Writer Wednesday: What Makes a Writer?

I’ve been active on a few writing forums (fora?) and communities the past couple of years. During that time, I’ve seen the debate about what constitutes a writer hashed and rehashed. Every time writers start comparing word count goals and achievements, someone invariably feels they’re more of a writer than someone else, for whatever reason. It seems there are as many definitions of  ‘writer’ as there are writers and aspiring writers. The opinions run the gamut from some saying to call yourself a writer, you MUST write every day, to those who say it is enough to TRY to write.

My opinion is simple. Writers write. Period. If you have a great idea, but don’t take the time to do the work and write it, you may be an aspiring writer, but you aren’t a writer yet. For years, I fell in this category, even after I had two completed manuscripts under my belt. There was always something more important, family time, work, reading, etc, and that isn’t a bad thing at all. At that time in my life, those commitments needed more. Eventually, I came to the conclusion that the story wasn’t going to write itself. So, I gave up watching TV, and wrote. I didn’t give up family time, but my house did suffer a bit. Family time became more important when my daughter gave us not just one, but two beautiful grandsons. I became ill a few years ago, and had to stop working when I failed to recover fully.

It’s a matter of priorities. If writing is important to you, you make the time to write, at least occasionally. It really is that simple. IMHO, you don’t have to write everyday, but it does have to be on some kind of consistent basis – even if that’s the extra fifteen minutes you have left from lunch break once a weak. Lot’s of people write books a few minutes at a time.

I’ve heard many people say they’d write a book if only they had the time. Yet those same people spend HOURS each week watching TV or playing video games or surfing the net. My answer to them is that if you REALLY want to be a writer, you’ll give up some of the time you spend doing those things, and write. For me, my family is my first priority, and writing is my second, and both of those are subject to whatever my health is doing at the moment. By just giving up watching TV, I freed up a couple hours a day in which to write, and I take full advantage of it. For a time, I continued watching my absolute favorite shows, but after a while, TV held my attention less and less. Now, I watch, on average, one show per season, and sometimes not even that, if there’s nothing that truly interests me.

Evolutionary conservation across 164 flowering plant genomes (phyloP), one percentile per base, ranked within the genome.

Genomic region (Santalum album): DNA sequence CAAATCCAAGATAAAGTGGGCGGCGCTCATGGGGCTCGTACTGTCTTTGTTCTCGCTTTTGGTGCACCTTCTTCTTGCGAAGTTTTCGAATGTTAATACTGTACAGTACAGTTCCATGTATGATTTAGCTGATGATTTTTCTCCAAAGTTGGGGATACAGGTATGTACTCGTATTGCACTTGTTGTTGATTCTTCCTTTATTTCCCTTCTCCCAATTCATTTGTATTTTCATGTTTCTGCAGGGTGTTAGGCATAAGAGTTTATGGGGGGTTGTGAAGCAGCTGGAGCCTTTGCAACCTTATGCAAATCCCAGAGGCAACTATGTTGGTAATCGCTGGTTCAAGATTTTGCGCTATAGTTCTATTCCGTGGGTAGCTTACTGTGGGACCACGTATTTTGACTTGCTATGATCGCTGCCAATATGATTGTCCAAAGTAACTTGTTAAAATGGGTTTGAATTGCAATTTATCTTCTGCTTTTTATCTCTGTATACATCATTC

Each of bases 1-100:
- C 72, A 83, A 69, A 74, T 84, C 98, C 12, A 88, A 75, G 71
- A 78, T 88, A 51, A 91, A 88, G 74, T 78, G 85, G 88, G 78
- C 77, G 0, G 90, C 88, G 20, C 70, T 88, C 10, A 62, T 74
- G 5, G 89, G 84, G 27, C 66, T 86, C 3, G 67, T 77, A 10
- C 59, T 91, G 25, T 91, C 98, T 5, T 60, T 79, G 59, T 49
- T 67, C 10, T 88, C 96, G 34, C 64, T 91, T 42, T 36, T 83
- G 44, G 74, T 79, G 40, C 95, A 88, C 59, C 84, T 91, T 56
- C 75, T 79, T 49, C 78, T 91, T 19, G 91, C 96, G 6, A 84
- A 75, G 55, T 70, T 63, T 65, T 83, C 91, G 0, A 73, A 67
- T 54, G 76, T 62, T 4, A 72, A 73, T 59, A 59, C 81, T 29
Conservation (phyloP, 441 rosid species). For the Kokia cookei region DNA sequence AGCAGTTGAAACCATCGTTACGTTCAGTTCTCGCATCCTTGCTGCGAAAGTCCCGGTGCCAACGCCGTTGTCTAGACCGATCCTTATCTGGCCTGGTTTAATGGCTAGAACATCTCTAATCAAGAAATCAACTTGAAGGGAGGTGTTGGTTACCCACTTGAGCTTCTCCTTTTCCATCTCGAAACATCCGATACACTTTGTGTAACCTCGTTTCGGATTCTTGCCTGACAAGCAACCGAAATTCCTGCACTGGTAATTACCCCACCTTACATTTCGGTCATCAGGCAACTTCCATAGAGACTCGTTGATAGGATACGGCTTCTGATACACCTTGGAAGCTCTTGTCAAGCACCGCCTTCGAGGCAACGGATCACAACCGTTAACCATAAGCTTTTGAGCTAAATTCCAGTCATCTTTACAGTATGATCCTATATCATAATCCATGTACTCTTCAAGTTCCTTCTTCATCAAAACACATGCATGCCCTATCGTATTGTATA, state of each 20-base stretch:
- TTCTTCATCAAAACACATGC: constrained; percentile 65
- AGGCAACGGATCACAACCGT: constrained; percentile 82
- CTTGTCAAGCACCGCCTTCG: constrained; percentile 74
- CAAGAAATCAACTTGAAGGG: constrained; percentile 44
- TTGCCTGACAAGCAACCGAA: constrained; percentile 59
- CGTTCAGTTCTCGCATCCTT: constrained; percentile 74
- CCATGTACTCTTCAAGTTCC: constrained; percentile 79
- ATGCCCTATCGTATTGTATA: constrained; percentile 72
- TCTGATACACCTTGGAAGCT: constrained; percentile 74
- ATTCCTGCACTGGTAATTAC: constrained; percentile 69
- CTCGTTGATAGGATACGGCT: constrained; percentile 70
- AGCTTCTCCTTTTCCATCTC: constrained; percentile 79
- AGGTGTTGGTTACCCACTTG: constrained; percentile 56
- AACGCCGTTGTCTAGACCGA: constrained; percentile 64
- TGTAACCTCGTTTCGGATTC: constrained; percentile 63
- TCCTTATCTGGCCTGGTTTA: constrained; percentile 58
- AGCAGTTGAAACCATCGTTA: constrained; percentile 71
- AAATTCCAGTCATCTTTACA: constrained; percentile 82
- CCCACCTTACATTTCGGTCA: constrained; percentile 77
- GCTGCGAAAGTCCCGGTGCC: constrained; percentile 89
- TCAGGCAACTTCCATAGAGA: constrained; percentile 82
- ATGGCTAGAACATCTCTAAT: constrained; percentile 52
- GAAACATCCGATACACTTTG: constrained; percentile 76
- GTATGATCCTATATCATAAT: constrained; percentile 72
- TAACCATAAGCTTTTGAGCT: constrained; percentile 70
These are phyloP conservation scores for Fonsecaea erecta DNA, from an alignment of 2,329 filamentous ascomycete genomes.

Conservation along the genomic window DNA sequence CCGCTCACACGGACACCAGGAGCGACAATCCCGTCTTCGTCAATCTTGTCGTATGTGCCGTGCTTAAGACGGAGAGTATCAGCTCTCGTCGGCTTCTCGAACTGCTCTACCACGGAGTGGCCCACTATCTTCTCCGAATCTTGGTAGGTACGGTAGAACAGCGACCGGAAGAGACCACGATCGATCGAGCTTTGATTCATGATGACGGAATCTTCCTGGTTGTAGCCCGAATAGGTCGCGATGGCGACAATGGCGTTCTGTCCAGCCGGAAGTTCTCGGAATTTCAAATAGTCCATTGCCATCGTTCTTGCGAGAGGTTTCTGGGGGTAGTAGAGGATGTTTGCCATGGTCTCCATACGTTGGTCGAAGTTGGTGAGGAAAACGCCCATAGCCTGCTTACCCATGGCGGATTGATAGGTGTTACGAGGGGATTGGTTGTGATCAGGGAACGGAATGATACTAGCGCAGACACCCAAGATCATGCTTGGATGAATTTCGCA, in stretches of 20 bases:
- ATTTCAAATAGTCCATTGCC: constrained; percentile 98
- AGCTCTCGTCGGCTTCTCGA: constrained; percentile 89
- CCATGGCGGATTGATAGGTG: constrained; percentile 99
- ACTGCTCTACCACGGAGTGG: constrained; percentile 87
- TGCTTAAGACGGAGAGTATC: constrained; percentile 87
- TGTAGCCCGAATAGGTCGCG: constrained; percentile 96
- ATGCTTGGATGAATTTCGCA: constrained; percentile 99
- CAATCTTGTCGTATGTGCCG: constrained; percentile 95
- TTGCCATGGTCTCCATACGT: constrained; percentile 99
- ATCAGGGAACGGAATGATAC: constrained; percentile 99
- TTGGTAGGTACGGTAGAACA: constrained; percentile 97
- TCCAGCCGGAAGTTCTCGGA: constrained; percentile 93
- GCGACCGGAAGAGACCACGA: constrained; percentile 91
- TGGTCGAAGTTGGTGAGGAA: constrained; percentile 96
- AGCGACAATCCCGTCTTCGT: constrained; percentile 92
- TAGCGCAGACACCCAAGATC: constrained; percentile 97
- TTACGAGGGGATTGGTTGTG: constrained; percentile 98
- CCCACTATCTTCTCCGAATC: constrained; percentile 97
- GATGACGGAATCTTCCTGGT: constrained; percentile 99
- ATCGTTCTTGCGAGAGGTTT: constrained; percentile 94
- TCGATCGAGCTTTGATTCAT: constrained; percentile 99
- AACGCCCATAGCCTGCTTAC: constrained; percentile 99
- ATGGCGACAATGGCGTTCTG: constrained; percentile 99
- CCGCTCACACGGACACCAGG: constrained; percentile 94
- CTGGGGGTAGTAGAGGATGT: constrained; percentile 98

The internet was my big time suck. I LOVED the concept of having SO MUCH information right there at my fingertips. Yep, I’m a geek, but the ability to find out nearly anything about anything is something I value highly. Difficult as it is, these days, I limit my internet time to writing related stuff. I reward myself once a week with a couple hours of unrestrained surfing, if I’ve met my word count goals, etc, for the week. Last week, I started with Chinese mythology, and ended up reading about some obscure demon, then classic cars. That battle freed up several hours a week for writing. Between giving up TV for the most part, and limiting my internet use, I’ve given myself, on average, 3-4  hours a day to write. That’s outside the forty hours a week I would need for work if I still worked, and taking household chores and the like into account. So, if I worked full time, I would still have at least 2-3 hours a day for writing.